Arizona Senator John McCain was an outspoken critic of the 16-day October 2013 federal-government shutdown, vowing after it was over that it wouldn't happen again. Seems he's had a change of heart: he told NPR that he would support holding the 2016 federal-spending bill hostage over this funding issue. "I don't like a government shutdown, but this [Planned Parenthood controversy] is a clear case of totally improper use of taxpayers' dollars," he said.
At the start of his controversial comments yesterday on women's health, Jeb Bush told a conservative audience, "The next president should defund Planned Parenthood." It was subtle, but the phrasing mattered. The New Republic's Brian Beutler joked that when Bush referred to "the next president," he was effectively telling congressional Republicans, "Please don't shut down the government again you incredible morons."
Senate Majority Leader Mitch McConnell (R-Ky.) is on the same page, telling reporters yesterday, "Let me say it again: no more government shutdowns."
That's a heartening declaration, but it's not at all clear that the Republican leader will be able to follow through.
Yesterday, for example, Donald Trump, the leading GOP presidential candidate, joined far-right voices insisting that Republicans pursue a government shutdown to force Democrats to defund Planned Parenthood. As the Phoenix New Times reported, Trump wasn't the only one.
If reality still matters, McCain is completely wrong on the facts. Planned Parenthood is facilitating fetal-tissue research, which a senator by the name of John McCain voted to authorize 22 years ago. The Arizona Republican, in other words, is ready to shut down the government over funding for medical research that he personally helped approve.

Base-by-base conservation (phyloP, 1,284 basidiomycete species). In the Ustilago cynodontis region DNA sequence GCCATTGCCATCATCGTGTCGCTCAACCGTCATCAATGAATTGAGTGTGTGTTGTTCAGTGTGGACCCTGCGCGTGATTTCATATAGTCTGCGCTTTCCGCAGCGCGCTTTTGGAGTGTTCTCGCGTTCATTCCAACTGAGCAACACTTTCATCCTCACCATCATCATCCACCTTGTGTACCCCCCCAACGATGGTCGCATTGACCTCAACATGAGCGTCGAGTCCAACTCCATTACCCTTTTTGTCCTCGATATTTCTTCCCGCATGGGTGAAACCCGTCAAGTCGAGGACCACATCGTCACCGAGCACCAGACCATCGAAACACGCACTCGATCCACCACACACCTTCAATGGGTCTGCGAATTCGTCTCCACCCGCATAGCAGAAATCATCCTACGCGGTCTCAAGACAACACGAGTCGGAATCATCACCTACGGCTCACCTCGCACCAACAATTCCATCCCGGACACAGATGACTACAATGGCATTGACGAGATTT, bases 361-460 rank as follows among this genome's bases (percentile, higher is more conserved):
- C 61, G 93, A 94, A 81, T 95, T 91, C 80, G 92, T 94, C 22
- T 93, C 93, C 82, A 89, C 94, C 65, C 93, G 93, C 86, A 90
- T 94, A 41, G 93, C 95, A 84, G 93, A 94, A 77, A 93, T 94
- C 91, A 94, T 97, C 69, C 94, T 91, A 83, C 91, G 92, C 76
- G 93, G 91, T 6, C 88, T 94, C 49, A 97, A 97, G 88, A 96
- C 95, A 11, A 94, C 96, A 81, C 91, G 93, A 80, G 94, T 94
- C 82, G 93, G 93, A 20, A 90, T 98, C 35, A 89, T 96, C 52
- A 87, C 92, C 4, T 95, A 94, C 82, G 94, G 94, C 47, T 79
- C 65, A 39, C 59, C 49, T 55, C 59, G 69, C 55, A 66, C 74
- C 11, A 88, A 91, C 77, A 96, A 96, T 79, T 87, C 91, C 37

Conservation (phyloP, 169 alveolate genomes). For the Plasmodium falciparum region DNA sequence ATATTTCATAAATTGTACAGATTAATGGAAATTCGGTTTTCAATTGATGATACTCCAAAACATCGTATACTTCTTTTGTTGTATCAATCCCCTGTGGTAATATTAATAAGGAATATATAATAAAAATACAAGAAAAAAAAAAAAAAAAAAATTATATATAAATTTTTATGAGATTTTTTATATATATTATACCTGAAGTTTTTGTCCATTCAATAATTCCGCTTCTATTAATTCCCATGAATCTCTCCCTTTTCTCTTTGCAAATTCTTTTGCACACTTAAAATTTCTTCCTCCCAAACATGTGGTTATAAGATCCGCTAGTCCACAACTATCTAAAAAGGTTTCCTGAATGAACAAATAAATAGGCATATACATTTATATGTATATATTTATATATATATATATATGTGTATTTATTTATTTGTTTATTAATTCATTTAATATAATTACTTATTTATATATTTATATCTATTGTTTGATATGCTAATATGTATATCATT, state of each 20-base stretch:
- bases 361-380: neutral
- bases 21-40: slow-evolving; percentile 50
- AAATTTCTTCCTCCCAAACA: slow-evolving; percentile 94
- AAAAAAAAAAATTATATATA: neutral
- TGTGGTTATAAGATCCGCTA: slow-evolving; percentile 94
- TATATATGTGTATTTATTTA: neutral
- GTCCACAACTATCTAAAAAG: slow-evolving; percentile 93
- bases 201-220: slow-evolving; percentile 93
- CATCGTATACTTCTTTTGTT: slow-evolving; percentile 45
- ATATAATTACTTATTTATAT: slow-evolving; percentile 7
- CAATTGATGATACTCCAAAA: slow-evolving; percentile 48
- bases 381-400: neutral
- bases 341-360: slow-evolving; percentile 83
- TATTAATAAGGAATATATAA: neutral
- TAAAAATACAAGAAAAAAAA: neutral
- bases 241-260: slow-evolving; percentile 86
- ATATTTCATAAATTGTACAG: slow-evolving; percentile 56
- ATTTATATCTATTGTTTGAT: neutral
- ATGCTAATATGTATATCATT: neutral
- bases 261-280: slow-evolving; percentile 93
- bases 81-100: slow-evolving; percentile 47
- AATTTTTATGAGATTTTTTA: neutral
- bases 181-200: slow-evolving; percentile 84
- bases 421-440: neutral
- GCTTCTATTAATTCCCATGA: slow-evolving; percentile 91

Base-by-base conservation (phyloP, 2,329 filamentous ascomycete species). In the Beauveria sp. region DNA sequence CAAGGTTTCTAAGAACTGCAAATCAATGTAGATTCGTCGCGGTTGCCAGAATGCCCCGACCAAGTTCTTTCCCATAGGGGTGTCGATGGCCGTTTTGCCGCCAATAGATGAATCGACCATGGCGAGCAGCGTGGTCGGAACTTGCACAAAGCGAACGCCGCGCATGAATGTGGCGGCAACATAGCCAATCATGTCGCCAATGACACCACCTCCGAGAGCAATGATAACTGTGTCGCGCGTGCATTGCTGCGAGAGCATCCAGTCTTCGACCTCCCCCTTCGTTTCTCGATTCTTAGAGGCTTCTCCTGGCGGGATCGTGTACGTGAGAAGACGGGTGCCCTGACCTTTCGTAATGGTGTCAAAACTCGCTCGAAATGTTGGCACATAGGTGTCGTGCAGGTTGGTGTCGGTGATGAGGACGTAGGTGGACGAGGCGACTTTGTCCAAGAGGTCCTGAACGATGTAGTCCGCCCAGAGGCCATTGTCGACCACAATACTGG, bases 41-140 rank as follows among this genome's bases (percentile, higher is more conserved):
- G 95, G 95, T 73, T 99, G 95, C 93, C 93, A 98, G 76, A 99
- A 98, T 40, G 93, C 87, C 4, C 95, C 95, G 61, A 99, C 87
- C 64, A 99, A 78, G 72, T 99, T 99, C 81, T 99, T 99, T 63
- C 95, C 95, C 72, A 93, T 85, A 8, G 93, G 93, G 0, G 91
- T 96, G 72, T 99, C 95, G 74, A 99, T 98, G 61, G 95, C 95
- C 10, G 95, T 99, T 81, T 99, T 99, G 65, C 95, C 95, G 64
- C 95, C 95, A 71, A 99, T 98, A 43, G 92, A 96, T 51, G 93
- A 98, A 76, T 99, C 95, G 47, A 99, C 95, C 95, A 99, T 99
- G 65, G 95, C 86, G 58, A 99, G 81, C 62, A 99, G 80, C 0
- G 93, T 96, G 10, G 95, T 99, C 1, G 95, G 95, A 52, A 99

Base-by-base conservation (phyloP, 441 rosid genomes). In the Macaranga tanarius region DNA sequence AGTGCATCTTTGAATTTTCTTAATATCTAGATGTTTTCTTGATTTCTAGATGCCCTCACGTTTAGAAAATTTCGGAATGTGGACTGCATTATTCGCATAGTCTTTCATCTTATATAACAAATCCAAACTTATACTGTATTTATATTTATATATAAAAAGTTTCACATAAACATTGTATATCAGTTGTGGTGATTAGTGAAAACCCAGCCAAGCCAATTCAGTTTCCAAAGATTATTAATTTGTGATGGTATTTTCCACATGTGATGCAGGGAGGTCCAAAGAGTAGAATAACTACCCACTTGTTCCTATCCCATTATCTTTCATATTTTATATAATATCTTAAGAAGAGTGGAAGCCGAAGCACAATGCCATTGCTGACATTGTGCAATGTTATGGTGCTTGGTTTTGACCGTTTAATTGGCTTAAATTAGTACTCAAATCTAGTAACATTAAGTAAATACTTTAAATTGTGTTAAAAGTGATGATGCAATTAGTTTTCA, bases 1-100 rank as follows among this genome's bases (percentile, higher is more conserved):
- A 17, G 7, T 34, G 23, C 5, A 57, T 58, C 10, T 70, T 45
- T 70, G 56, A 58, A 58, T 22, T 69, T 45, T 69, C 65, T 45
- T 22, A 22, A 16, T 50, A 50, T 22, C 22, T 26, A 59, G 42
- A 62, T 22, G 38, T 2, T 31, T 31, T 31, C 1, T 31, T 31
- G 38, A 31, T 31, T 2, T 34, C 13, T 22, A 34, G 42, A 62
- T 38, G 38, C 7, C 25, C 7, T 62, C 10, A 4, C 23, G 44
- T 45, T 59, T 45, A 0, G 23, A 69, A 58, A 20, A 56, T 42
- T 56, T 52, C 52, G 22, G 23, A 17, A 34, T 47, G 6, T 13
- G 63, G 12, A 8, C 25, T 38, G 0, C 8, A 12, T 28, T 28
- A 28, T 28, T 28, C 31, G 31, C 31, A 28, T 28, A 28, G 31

The battle lines are already being drawn. A variety of far-right senators, including the GOP presidential candidates in the chamber, are ready to pursue a shutdown strategy, and they're joined by conservative colleagues like McCain who are terrified of primary challengers.
On the other hand, there are vulnerable, purple-state GOP incumbents like Sens. Ron Johnson (R-Wis.) and Kelly Ayotte (R-N.H.) who are desperate to avoid a shutdown, fearing a public backlash in next year's elections that could sweep them out of office.
Republicans can't even agree among themselves about whether government shutdowns are politically dangerous.
If all of this sounds familiar, we saw an eerily similar fight in the summer of 2013, right before GOP lawmakers did, in fact, shut down the government. The issue two years ago was ostensibly the Affordable Care Act, and this time it's Planned Parenthood, but the dynamic is otherwise identical.
That includes, by the way, cheerleading from prominent media Republicans -- Sean Hannity joined Erick Erickson yesterday in calling for a shutdown -- and it includes the public siding with Democrats before the fight even begins in earnest. Not only does recent polling suggest Planned Parenthood is quite popular with the American mainstream, but a Monmouth poll this week found most of the public opposes defunding the health care organization.
I don't question Mitch McConnell's sincerity -- he clearly does not want a shutdown. I do question, however, how he intends to avoid one.
Disclosure: My wife works at Planned Parenthood, but she played no role in this piece and her work is unrelated to the controversial videos.